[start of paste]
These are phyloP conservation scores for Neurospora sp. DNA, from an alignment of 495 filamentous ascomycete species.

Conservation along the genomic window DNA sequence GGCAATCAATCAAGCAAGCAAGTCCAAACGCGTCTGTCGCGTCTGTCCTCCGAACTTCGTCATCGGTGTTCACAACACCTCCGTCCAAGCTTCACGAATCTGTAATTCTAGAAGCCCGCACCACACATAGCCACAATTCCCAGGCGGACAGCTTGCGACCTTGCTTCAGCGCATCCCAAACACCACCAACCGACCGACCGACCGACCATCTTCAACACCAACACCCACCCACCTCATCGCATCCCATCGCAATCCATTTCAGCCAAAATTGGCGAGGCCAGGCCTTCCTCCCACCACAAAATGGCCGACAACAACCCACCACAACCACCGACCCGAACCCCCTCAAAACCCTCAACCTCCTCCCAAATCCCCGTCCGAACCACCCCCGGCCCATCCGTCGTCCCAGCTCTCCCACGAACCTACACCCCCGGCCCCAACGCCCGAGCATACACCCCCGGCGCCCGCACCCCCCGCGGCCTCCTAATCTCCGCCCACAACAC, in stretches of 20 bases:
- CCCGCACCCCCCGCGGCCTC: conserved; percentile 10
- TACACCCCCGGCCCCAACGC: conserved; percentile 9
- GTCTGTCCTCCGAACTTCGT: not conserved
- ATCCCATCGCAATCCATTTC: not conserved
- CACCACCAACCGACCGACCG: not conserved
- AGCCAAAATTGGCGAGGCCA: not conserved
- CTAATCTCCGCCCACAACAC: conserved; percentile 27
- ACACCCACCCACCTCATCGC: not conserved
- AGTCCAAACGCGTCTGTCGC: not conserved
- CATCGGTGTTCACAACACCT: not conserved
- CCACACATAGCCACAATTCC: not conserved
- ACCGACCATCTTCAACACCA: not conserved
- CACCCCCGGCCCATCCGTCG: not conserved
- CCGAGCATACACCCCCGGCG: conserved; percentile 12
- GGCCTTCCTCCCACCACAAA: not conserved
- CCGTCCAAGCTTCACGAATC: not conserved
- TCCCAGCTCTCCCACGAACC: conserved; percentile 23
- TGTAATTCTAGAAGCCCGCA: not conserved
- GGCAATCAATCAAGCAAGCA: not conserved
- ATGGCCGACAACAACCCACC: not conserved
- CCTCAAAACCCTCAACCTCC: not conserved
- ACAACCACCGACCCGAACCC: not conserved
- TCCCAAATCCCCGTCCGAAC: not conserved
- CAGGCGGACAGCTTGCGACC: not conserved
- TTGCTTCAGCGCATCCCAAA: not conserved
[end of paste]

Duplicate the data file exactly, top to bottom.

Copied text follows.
These are phyloP conservation scores for Neurospora sp. DNA, from an alignment of 495 filamentous ascomycete species.

Conservation along the genomic window DNA sequence GGCAATCAATCAAGCAAGCAAGTCCAAACGCGTCTGTCGCGTCTGTCCTCCGAACTTCGTCATCGGTGTTCACAACACCTCCGTCCAAGCTTCACGAATCTGTAATTCTAGAAGCCCGCACCACACATAGCCACAATTCCCAGGCGGACAGCTTGCGACCTTGCTTCAGCGCATCCCAAACACCACCAACCGACCGACCGACCGACCATCTTCAACACCAACACCCACCCACCTCATCGCATCCCATCGCAATCCATTTCAGCCAAAATTGGCGAGGCCAGGCCTTCCTCCCACCACAAAATGGCCGACAACAACCCACCACAACCACCGACCCGAACCCCCTCAAAACCCTCAACCTCCTCCCAAATCCCCGTCCGAACCACCCCCGGCCCATCCGTCGTCCCAGCTCTCCCACGAACCTACACCCCCGGCCCCAACGCCCGAGCATACACCCCCGGCGCCCGCACCCCCCGCGGCCTCCTAATCTCCGCCCACAACAC, in stretches of 20 bases:
- CCCGCACCCCCCGCGGCCTC: conserved; percentile 10
- TACACCCCCGGCCCCAACGC: conserved; percentile 9
- GTCTGTCCTCCGAACTTCGT: not conserved
- ATCCCATCGCAATCCATTTC: not conserved
- CACCACCAACCGACCGACCG: not conserved
- AGCCAAAATTGGCGAGGCCA: not conserved
- CTAATCTCCGCCCACAACAC: conserved; percentile 27
- ACACCCACCCACCTCATCGC: not conserved
- AGTCCAAACGCGTCTGTCGC: not conserved
- CATCGGTGTTCACAACACCT: not conserved
- CCACACATAGCCACAATTCC: not conserved
- ACCGACCATCTTCAACACCA: not conserved
- CACCCCCGGCCCATCCGTCG: not conserved
- CCGAGCATACACCCCCGGCG: conserved; percentile 12
- GGCCTTCCTCCCACCACAAA: not conserved
- CCGTCCAAGCTTCACGAATC: not conserved
- TCCCAGCTCTCCCACGAACC: conserved; percentile 23
- TGTAATTCTAGAAGCCCGCA: not conserved
- GGCAATCAATCAAGCAAGCA: not conserved
- ATGGCCGACAACAACCCACC: not conserved
- CCTCAAAACCCTCAACCTCC: not conserved
- ACAACCACCGACCCGAACCC: not conserved
- TCCCAAATCCCCGTCCGAAC: not conserved
- CAGGCGGACAGCTTGCGACC: not conserved
- TTGCTTCAGCGCATCCCAAA: not conserved